• Chet’s guitar
  • I’m Already Taken
  • If I Didn’t Love You
  • Encore – The Flower that Shattered the Stone

After the show, Steve signed copies of his CD in the lobby and mingled with attendees. Country did indeed meet culture that night and the result was a resounding success.

Zach, A Cultured Tennessee Squire

Thursday, November 24, 2011

Thanksgiving - 2011

Well, it’s Thanksgiving morning and I am the only human awake in the house.  It is quiet except for the whining of the dogs who constantly need something.  I thought this would be a good time to write my Thanksgiving blog.  A lot of people have been doing a daily exercise of posting what they are thankful for on Facebook.  Being the procrastinator that I am, I saved them all so you can read them all in one swoop. 

I started this tradition last year ( where I would throw out a list of things for which I am thankful.  I realize that I am very blessed by a great family, loving kids, God’s grace, and a roof over my head.  My list spans the gamut from serious to off-the-wall.  For those that clicked the link and read last years; yes, I have repeats.  So, as I sit in my kitchen on November 24, 2011 – here is what I am thankful for (in no particular order):

·         My friends who are in the JDRF community as staff who chose their role.   They are working and fighting every day for Kyle and those of us who didn’t choose to join the diabetes community.
·         Jeffrey Brewer, who has a vision for JDRF and is determined to get us there.  He willingly took the role of CEO, but like the rest of us, didn’t choose the role as a parent of a child with T1D.
·         Grant Currin made the state cross country race.  It enabled the Currins and Claytons to meet up.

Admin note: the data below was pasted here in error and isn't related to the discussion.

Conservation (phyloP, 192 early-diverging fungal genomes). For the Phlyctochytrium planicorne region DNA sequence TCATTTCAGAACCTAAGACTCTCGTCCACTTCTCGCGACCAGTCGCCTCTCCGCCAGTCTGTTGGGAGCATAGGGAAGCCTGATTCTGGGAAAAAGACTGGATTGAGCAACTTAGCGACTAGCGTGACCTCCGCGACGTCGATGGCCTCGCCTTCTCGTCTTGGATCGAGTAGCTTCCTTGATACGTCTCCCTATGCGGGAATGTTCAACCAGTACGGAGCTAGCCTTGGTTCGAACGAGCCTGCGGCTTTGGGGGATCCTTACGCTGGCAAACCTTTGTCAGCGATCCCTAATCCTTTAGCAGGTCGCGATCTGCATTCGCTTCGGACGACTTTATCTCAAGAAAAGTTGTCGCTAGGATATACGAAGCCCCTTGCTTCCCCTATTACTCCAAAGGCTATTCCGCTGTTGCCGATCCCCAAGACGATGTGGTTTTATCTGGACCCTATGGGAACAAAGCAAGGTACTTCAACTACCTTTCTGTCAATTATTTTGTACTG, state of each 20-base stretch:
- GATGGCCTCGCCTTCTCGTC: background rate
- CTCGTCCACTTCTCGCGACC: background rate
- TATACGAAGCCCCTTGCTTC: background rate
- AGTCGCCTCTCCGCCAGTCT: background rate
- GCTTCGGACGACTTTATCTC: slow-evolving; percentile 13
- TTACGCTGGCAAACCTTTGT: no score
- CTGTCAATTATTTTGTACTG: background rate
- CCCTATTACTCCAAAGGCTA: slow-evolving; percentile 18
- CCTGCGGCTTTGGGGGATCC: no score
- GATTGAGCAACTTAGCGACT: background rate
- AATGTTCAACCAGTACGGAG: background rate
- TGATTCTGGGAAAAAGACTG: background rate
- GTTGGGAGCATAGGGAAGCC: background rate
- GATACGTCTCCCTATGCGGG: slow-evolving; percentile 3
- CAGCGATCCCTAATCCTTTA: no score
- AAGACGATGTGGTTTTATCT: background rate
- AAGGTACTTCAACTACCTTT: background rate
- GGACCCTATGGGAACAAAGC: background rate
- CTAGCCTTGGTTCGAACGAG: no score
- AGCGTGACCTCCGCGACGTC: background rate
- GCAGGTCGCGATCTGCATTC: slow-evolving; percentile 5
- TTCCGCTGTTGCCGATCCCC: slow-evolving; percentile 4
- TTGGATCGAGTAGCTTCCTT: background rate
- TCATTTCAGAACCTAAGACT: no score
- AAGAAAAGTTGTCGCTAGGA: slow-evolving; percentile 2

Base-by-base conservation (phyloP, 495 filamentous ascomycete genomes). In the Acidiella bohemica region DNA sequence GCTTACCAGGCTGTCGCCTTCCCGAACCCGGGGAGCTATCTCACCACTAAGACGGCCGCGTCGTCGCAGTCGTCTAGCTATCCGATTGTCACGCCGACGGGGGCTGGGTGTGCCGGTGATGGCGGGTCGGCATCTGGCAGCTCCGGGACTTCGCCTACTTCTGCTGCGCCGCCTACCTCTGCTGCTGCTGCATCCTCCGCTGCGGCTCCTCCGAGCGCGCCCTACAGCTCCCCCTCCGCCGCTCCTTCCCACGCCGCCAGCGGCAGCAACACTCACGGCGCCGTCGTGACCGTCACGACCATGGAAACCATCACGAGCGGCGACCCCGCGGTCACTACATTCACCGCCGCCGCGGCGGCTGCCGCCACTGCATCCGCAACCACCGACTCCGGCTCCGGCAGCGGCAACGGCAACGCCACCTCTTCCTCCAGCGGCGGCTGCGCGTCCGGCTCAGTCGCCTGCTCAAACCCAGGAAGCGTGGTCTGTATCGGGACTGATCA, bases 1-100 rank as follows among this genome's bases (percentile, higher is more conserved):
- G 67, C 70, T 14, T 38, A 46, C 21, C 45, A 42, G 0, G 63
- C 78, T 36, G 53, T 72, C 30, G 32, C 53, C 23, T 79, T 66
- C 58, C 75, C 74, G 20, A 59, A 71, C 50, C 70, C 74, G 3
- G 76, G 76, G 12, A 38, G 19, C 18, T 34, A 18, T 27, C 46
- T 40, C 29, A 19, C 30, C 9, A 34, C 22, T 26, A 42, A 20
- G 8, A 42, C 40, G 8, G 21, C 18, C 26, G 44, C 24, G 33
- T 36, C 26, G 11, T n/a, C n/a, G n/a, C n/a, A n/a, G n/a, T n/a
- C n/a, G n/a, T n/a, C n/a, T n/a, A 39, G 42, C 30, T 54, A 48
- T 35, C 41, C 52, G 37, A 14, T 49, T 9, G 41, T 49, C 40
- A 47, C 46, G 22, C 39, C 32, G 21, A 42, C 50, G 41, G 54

·         Joe Dubin agreed to be in the JDRF golf tournament and play with me and Joe Dillingham which led to a very enjoyable day of golf and frivolity.
·         Opportunity to see Journey, Night Ranger, Motley Crue, Posion, and Buffett in concert this year.  Included in this was the joy of Kyle’s smile that wouldn’t wipe off at his first concert (Journey).
·         My friend Cheslie celebrated her first Wednesday without chemo in many months yesterday.  They stopped because they worked.
·         The charcoal in Lynchburg.
·         The fact that the Bellevue Pub was packed on January 15, 1993 and there wasn’t a parking spot.
·         Clicking sounds of Boxers walking on floors.  My Sadie, Angel, and Nikki drive me crazy at times, but bring much joy.  They are always happy to see you when you walk in the door.
·         Fredrick Banting
·         Patrick and the Fillin’ Station.  Though, I don’t frequent it as much as Norm, he stills knows my name.
·         A great job that I love and look forward to every day.
·         Martin Methodist College and the fact that a former classmate is teaching a friend of Will’s.
·         Sammy, Michael, Joe, and Chad decided to put out a second CD as Chickenfoot. 
·         Dr. Najjar listened to Kyle explain why HE wanted to switch from pumping to injections.  Too often, we think we know what is best for someone else.
·         That I decided to buy the Calico Trail CD finally.  Great disc.
·         I get to see where my Company’s “rubber meets the road” by looking across the cul-de-sac in front of my house.